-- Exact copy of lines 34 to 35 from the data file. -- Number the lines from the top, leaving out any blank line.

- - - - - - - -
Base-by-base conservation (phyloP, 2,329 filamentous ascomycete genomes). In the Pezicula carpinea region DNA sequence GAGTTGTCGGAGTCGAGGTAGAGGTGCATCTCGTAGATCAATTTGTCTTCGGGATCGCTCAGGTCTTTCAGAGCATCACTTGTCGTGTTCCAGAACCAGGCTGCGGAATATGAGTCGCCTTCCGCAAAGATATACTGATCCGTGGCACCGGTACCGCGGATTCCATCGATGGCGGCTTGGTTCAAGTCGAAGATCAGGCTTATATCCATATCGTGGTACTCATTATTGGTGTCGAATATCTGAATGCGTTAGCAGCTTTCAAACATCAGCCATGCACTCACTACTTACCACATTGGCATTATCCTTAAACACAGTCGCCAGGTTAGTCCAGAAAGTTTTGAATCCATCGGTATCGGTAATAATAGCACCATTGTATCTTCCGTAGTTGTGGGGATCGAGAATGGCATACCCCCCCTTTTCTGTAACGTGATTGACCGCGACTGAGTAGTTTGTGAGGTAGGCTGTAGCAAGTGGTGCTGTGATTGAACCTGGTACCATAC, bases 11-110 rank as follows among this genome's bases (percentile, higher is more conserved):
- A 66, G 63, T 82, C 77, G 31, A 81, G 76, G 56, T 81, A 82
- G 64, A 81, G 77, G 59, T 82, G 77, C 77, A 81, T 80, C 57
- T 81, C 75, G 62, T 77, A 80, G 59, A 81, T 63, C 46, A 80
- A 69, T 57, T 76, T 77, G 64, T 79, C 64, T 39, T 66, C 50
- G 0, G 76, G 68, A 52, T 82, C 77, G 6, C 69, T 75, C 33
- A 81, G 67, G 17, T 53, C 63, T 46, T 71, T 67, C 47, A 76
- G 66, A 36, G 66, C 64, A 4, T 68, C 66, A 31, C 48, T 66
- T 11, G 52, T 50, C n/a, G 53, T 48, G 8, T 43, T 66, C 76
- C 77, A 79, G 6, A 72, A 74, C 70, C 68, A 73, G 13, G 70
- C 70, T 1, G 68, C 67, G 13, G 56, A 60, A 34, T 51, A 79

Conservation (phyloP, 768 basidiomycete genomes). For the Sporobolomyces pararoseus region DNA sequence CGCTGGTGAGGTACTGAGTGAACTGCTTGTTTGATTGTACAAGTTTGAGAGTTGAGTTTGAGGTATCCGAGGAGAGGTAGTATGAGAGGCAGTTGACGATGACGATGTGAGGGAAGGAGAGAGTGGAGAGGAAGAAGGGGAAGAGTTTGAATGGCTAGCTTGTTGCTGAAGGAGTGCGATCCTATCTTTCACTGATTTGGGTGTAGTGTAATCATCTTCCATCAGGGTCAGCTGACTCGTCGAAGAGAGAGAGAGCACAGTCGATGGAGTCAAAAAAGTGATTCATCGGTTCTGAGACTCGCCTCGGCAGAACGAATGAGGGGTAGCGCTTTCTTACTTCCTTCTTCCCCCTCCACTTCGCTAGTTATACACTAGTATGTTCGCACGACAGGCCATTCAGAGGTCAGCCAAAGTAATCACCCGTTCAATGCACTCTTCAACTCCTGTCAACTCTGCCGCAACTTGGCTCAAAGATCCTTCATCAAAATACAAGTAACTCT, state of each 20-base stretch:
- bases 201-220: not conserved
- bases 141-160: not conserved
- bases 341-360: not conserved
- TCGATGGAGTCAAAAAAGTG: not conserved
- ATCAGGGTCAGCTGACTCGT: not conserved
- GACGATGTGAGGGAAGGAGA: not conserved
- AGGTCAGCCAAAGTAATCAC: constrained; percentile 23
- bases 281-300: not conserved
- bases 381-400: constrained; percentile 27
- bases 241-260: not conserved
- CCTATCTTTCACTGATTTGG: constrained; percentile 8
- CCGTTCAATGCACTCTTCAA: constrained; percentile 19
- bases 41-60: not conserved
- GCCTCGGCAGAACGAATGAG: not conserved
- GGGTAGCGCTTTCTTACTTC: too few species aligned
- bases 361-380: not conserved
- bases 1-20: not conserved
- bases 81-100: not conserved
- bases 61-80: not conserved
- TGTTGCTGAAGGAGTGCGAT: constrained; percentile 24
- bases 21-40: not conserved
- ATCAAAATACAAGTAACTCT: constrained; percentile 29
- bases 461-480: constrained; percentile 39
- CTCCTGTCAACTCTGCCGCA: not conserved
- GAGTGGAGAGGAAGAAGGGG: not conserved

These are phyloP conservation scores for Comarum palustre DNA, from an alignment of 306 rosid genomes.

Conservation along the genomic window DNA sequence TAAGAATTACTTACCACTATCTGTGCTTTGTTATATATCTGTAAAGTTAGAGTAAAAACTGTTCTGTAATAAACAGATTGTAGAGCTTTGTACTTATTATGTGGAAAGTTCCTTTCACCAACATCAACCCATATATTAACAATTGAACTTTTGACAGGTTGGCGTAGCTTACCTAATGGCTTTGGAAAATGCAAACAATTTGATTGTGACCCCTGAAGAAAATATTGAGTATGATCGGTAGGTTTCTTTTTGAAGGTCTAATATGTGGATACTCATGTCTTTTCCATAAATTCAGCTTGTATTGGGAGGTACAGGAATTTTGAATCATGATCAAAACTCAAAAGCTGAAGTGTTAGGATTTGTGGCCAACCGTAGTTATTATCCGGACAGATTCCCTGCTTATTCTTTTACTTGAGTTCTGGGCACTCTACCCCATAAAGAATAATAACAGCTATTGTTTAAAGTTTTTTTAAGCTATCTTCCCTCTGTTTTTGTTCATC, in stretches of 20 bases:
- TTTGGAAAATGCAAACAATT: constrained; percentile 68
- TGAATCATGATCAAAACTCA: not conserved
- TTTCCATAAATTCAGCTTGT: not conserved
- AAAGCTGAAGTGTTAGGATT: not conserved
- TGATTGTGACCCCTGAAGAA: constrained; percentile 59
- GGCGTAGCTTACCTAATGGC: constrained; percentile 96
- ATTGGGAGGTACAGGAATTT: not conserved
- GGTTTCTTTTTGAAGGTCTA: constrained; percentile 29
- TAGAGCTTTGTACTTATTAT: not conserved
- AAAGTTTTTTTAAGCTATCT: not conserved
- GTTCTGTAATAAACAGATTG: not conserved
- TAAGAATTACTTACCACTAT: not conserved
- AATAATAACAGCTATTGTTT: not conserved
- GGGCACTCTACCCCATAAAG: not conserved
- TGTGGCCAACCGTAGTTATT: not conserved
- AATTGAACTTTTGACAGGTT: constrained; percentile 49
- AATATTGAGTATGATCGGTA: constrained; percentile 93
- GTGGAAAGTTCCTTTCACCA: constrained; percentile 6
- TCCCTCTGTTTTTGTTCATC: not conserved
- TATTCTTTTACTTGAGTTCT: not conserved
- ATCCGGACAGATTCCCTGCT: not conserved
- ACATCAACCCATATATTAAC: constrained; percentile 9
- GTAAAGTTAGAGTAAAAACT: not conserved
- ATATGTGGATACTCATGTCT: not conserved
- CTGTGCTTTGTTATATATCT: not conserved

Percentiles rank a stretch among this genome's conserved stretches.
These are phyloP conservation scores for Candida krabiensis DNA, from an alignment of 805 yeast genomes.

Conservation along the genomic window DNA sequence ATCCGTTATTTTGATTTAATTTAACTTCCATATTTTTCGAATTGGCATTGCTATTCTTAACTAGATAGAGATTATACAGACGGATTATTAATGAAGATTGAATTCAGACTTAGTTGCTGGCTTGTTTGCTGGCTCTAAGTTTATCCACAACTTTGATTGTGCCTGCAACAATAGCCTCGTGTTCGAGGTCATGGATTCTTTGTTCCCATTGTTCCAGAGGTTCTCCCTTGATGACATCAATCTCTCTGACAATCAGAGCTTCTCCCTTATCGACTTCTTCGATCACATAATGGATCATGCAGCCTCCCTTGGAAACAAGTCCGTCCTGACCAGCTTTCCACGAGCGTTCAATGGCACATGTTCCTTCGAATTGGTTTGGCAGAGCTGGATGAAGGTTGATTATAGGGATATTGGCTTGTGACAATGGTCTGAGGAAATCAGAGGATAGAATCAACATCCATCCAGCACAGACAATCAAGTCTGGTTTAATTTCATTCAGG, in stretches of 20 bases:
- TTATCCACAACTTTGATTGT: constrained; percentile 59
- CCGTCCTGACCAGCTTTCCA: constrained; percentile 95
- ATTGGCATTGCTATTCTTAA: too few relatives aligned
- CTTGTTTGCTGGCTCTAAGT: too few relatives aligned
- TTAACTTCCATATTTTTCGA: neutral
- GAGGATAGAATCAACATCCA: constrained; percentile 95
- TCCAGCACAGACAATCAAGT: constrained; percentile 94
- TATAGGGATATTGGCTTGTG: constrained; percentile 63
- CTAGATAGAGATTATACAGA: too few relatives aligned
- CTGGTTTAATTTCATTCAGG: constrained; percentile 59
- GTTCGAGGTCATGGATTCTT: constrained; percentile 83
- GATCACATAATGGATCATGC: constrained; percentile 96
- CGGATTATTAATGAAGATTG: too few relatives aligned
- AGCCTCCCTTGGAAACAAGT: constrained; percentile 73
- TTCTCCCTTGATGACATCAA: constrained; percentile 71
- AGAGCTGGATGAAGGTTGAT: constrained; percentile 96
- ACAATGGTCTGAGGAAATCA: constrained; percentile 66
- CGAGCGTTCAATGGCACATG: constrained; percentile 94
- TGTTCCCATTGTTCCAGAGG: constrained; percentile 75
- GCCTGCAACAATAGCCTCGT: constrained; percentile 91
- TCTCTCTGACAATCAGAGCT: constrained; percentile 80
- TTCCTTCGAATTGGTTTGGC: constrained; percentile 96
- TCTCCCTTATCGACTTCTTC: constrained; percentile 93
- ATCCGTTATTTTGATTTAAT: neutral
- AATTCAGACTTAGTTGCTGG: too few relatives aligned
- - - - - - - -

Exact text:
- ATCAAAATACAAGTAACTCT: constrained; percentile 29
- bases 461-480: constrained; percentile 39